The Whoopi Goldberg Incident: Answering Racism with Racism

In the wake of some erroneous remarks made in a discussion about the banning of the book Maus in relation to the Holocaust, Whoopi Goldberg has been suspended from the American television show “The View.” The cohost’s exact words were: “white people doing it to white people, so y’all going to fight amongst yourselves.” And: “It’s not about race. It’s about man’s inhumanity to man. That’s what it’s about.”  

Now, obviously her comments were wrong. But there is a lot to unpack here.

To start, race is an artificial construct devised to separate classes of people in society for the purpose of exploitation, control, scapegoating and dehumanization. There is only one race of human beings on this planet. But even though there aren’t different races of human beings, racism does, in fact, exist. This form of social hatred, prejudice and discrimination only works because it builds upon the noxious myth of race.

The Holocaust was of course all about racism. The Nazis deliberately cast the Jews as inferior to the so-called Aryan race. Stereotypes, demonization and even pseudo-science were invented to promote these odious ideas. They held similar views toward the Roma, Sinti and many other ethnic or religious groups and they used this falsehood to carry out some of the most heinous crimes, experiments and murders in human history. Considering its brutal dictates, rampant violence, trains, concentration camps, and mechanized methods of death, there is no better example of industrialized genocide on this scale. Hundreds of thousands of people were murdered in the short span of days. At the end of World War II millions would be dead.

In addition to this, Goldberg’s comments appear to make the Holocaust appear like a fight among equals. It was not. The Nazis used their considerable political influence, violence and military might to suppress and terrorize Germany and did the same to the countries they invaded. Millions died in the USSR alone in a campaign of utter annihilation.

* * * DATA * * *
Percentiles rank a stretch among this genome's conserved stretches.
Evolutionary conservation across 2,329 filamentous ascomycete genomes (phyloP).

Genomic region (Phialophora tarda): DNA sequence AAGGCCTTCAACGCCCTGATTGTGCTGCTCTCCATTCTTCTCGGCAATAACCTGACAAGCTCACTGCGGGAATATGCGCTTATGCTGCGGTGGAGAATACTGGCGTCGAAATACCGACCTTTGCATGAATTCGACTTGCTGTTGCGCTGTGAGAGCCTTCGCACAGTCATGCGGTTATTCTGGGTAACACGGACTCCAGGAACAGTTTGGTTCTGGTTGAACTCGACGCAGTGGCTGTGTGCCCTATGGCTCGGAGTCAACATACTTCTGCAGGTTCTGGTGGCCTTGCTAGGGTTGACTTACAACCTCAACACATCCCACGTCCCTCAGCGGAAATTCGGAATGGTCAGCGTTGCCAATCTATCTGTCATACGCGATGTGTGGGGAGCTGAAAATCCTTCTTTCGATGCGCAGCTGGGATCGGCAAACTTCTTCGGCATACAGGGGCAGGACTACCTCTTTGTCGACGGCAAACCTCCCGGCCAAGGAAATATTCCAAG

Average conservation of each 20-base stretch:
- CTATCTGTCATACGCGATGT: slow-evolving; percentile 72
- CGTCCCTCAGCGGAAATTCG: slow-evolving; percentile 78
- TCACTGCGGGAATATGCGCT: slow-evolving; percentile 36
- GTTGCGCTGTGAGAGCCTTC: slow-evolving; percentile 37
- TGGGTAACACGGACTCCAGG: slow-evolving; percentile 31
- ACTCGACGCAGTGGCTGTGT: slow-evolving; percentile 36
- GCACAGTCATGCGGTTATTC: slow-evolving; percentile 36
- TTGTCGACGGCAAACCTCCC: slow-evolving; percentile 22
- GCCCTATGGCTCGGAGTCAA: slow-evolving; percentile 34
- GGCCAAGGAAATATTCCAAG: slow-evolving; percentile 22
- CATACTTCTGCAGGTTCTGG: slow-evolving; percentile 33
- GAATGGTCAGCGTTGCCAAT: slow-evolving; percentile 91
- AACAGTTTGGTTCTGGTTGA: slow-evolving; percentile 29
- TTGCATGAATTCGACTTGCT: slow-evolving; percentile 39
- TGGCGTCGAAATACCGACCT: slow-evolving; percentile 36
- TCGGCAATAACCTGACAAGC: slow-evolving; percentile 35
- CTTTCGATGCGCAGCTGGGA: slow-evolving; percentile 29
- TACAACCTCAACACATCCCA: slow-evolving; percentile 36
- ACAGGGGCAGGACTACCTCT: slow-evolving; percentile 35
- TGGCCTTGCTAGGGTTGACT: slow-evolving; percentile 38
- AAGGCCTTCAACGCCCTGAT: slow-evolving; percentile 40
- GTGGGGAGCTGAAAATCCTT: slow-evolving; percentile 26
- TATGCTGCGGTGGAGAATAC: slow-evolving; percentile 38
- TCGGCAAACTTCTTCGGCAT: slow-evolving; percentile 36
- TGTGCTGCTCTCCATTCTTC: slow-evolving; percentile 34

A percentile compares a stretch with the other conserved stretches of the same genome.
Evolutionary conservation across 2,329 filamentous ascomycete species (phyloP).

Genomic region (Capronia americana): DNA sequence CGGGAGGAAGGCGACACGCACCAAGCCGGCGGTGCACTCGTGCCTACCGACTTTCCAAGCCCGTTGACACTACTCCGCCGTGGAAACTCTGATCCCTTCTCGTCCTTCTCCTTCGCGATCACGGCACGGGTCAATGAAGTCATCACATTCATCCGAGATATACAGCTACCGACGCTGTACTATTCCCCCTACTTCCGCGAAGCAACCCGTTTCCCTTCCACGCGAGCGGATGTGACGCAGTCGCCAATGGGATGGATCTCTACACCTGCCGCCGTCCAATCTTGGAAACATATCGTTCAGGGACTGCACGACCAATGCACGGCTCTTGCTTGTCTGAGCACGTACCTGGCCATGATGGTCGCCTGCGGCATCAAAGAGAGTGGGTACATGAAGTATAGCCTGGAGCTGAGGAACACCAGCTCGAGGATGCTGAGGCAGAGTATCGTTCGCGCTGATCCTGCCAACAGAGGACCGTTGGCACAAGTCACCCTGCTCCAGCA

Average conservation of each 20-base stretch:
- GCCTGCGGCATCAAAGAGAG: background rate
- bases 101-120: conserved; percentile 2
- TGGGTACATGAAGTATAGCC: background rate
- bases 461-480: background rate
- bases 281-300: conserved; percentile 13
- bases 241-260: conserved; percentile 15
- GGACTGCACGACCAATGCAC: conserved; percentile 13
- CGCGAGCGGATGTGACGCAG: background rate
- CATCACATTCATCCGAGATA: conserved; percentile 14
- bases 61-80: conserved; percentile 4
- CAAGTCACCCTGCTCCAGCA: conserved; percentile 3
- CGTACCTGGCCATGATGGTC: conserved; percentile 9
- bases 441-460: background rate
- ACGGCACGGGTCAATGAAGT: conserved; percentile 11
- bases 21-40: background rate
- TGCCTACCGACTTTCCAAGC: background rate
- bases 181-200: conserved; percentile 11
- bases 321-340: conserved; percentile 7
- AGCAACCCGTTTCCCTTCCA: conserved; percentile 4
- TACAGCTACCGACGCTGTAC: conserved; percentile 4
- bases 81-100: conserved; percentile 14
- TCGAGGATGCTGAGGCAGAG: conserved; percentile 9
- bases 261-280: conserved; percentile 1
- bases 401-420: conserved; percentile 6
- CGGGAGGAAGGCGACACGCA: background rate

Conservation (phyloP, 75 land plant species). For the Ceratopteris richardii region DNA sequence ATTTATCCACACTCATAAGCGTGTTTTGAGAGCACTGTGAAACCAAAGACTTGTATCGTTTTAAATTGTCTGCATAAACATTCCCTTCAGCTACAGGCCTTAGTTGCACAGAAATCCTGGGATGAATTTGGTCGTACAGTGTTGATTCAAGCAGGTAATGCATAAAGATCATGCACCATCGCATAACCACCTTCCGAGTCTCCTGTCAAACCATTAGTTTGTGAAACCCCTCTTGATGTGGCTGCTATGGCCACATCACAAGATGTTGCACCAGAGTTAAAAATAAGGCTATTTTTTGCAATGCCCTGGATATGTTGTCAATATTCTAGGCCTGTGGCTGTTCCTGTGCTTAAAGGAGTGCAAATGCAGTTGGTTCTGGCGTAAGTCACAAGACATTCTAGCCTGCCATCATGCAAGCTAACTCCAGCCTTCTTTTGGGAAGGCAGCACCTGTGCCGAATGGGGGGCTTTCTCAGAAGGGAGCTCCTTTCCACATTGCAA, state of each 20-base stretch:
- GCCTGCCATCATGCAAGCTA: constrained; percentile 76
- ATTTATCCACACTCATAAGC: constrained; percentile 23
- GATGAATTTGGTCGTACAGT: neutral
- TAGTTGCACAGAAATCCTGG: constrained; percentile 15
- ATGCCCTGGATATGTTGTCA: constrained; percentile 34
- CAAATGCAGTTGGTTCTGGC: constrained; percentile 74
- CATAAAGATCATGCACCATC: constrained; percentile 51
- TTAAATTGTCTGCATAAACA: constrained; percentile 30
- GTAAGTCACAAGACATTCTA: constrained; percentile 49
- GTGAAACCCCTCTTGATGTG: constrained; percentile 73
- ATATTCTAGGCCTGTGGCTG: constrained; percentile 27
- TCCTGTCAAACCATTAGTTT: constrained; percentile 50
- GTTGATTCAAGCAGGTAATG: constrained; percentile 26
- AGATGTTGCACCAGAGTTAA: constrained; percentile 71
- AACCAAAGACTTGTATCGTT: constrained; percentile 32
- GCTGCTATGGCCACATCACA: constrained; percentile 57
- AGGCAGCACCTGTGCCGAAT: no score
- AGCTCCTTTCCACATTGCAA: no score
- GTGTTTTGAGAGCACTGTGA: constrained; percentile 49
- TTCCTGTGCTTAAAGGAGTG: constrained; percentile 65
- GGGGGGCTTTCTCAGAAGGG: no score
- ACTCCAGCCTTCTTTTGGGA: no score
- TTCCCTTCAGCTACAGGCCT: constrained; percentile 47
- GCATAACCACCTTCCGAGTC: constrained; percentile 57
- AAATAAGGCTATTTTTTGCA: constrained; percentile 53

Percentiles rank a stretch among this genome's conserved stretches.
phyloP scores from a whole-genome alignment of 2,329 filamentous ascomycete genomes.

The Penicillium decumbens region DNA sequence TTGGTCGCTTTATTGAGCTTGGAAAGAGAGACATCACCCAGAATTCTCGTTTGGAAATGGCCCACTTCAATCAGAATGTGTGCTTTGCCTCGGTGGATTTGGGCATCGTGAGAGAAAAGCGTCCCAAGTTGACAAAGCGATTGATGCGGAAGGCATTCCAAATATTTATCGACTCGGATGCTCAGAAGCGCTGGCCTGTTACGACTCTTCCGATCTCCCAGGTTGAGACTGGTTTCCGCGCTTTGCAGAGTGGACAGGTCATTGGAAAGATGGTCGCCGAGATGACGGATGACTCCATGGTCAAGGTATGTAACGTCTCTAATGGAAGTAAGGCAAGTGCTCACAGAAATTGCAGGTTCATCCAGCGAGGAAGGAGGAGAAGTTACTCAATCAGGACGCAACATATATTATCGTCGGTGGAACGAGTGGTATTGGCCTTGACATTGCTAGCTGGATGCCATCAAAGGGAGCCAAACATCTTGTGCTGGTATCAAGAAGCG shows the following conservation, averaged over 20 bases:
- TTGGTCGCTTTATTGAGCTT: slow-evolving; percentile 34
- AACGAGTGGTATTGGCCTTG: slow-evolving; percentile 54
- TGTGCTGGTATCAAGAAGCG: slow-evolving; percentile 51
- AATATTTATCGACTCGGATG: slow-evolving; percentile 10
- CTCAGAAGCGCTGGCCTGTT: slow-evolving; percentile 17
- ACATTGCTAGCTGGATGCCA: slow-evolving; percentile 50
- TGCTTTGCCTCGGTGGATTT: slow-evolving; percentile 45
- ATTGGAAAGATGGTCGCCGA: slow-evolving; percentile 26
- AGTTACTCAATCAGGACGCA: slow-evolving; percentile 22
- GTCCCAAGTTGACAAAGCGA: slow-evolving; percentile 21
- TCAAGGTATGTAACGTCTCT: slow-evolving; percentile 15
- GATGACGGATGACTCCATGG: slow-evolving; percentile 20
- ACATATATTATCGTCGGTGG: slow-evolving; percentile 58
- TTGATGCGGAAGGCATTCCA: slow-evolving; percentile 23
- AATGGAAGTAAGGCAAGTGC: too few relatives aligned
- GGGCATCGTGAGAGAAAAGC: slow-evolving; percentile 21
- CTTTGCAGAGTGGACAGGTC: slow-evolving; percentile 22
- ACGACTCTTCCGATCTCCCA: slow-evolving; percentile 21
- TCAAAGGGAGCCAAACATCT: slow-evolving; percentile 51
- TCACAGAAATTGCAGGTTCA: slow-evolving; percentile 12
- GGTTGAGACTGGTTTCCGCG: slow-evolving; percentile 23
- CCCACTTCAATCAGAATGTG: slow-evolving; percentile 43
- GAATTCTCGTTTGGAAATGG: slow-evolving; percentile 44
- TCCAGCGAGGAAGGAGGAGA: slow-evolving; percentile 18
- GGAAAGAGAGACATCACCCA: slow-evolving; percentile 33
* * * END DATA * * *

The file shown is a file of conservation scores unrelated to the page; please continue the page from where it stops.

But there are a lot of unspoken things in this latest controversy. How is it that a Black woman is censured for making ignorant comments, yet on the same program a white woman, Meghan McCain, was able to spout anti-Asian comments about Covid-19 with no censure from the television network? Anti-Asian hate crimes spiked in the Trump years due to this vicious rhetoric. And in a society where media figures like Tucker Carlson routinely trot out antisemitic conspiracies with barely an eyebrow raised, does Goldberg’s treatment send a message to people of color who dare “step out of line” for lesser offenses?

What’s fascinating to me is the timing of this. Amnesty International just released its damning report on the character of the Israeli state. It basically reached the same conclusions as the Israeli human rights organization B’Tselem and Human Rights Watch: apartheid. And yet, the person called out to “school” Whoopi Goldberg is none other than Jonathon Greenblatt, head of the Anti-Defamation League (ADL) whose controversial positions conflate antisemitism with the BDS Movement and anti-Zionism.

To Greenblatt, defining Israel as an apartheid state is tantamount to an attack on all Jewish people. It doesn’t matter to him that many Jewish and Israeli individuals, some of them prominent politicians, as well as Jewish human rights organizations, have agreed with this assessment. In truth, ADL’s history has been one of running PR defense for Israeli apartheid and war crimes far more than countering actual antisemitism in the US and around the world. And this latest “incident” provides a convenient distraction from media coverage of Amnesty’s findings.